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ARS Home » Plains Area » Lincoln, Nebraska » Agroecosystem Management Research » Research » Publications at this Location » Publication #308223

Research Project: ENVIRONMENTALLY SOUND MANURE MANAGEMENT FOR REDUCTION OF GAS EMISSIONS, NUTRIENTS, AND PATHOGENS

Location: Agroecosystem Management Research

Title: Narrow grass hedges reduce tylosin and associated antimicrobial resistance genes in agricultural runoff

Author
item Soni, Bhavneet
item Bartelt-hunt, Shannon
item Snow, Daniel
item Gilley, John
item Woodbury, Bryan
item Marx, David
item Li, Xu

Submitted to: Journal of Environmental Quality
Publication Type: Peer Reviewed Journal
Publication Acceptance Date: 1/16/2015
Publication Date: 5/3/2015
Publication URL: http://handle.nal.usda.gov/10113/61130
Citation: Soni, B., Bartelt-Hunt, S.L., Snow, D.D., Gilley, J.E., Woodbury, B.L., Marx, D.B., Li, X. 2015. Narrow grass hedges reduce tylosin and associated antimicrobial resistance genes in agricultural runoff. Journal of Environmental Quality. 44(3):895-902. DOI: 10.2134/JEQ2014.09.0389.

Interpretive Summary: Runoff from areas receiving livestock manure could potentially contaminate surface water with antimicrobials and antimicrobial resistance genes (ARGs) through agricultural runoff. The objective of this study is to investigate the effectiveness of narrow grass hedges (NGH) in reducing the transport of antimicrobials and ARGs in runoff and in soil following the land application of swine manure slurry. Plot-scale rainfall simulation tests were conducted to test the treatment factors: manure amendment and narrow grass hedge. Runoff generated during three 30-min simulated rainfall events was analyzed for antimicrobials and ARGs. Manure amendment was responsible for the presence of the antimicrobial tylosin and the tylosin resistance gene erm(B) in runoff. A narrow grass hedge proved to be consistently effective in reducing the antimicrobial tylosin and erm(B) in runoff. Manure amendment was responsible for the introduction of tylosin into the soil and resulted in an increased absolute abundance of erm(B). The use of narrow grass hedges can serve as a best management practice for reducing the transport of antimicrobials and antimicrobial resistance genes in runoff following land application of swine slurry.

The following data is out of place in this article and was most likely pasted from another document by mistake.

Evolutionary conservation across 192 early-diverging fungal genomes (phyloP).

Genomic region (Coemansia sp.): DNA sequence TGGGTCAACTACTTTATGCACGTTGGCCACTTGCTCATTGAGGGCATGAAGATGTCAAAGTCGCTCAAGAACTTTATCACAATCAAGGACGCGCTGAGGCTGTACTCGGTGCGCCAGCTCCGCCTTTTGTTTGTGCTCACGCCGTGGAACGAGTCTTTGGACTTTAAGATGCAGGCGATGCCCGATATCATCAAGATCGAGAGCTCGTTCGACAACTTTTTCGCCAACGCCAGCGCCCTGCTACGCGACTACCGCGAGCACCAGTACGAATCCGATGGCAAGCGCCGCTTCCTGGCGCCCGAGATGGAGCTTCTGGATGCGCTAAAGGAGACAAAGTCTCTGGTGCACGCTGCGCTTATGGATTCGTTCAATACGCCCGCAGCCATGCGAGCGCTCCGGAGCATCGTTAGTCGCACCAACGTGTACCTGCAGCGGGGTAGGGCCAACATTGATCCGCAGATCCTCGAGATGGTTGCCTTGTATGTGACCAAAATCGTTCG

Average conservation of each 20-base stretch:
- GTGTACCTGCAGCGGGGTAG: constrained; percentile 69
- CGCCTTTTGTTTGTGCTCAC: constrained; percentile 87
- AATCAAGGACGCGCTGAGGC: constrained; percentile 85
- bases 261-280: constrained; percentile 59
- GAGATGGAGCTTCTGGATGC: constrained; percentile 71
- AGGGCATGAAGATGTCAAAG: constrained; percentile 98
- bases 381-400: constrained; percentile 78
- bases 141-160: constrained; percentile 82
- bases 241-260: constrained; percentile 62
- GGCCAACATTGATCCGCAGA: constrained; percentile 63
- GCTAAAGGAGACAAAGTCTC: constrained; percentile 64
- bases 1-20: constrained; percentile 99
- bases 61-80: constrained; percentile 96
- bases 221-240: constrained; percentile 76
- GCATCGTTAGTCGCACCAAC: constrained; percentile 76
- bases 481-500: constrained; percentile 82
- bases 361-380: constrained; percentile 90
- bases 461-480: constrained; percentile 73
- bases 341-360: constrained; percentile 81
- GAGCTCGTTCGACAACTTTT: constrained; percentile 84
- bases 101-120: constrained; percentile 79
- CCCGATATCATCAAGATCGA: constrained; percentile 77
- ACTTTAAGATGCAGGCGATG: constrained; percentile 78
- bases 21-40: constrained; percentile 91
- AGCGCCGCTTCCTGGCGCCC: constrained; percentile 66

Technical Abstract: Agricultural runoff from areas receiving livestock manure can potentially contaminate surface water with antimicrobials and antimicrobial resistance genes (ARGs). The objective of this study was to investigate the effectiveness of narrow grass hedges (NGHs) on reducing the transport of antimicrobials and ARGs in runoff after land application of swine manure slurry. Plot-scale rainfall simulation tests were conducted on 0.75 m by 4.0 m plots designed to test three treatment factors: manure amendment (control plots receiving no manure vs. amended plots receiving manure based on 3 times N requirement), NGH (plots with a NGH vs. plots without a NGH), and rainfall events (days 1–3). Runoff generated during three 30-min simulated rainfall events was sampled and analyzed for antimicrobials and ARGs. Manure amendment was responsible for the presence of antimicrobial tylosin (p < 0.0001) and tylosin resistance gene erm(B) (p < 0.0001) in runoff. Narrow grass hedges proved to be effective in reducing tylosin (p < 0.0001) and erm(B) (p < 0.0347) in runoff. Manure amendment was responsible for the introduction of tylosin (p < 0.0482) and erm(B) (p = 0.0128) into the soil; however, it had no significant impact on the abundance of the 16S rRNA gene in soil. Results from this study suggest that NGHs could be a best management practice to control the transport of antimicrobials and ARGs in agricultural runoff.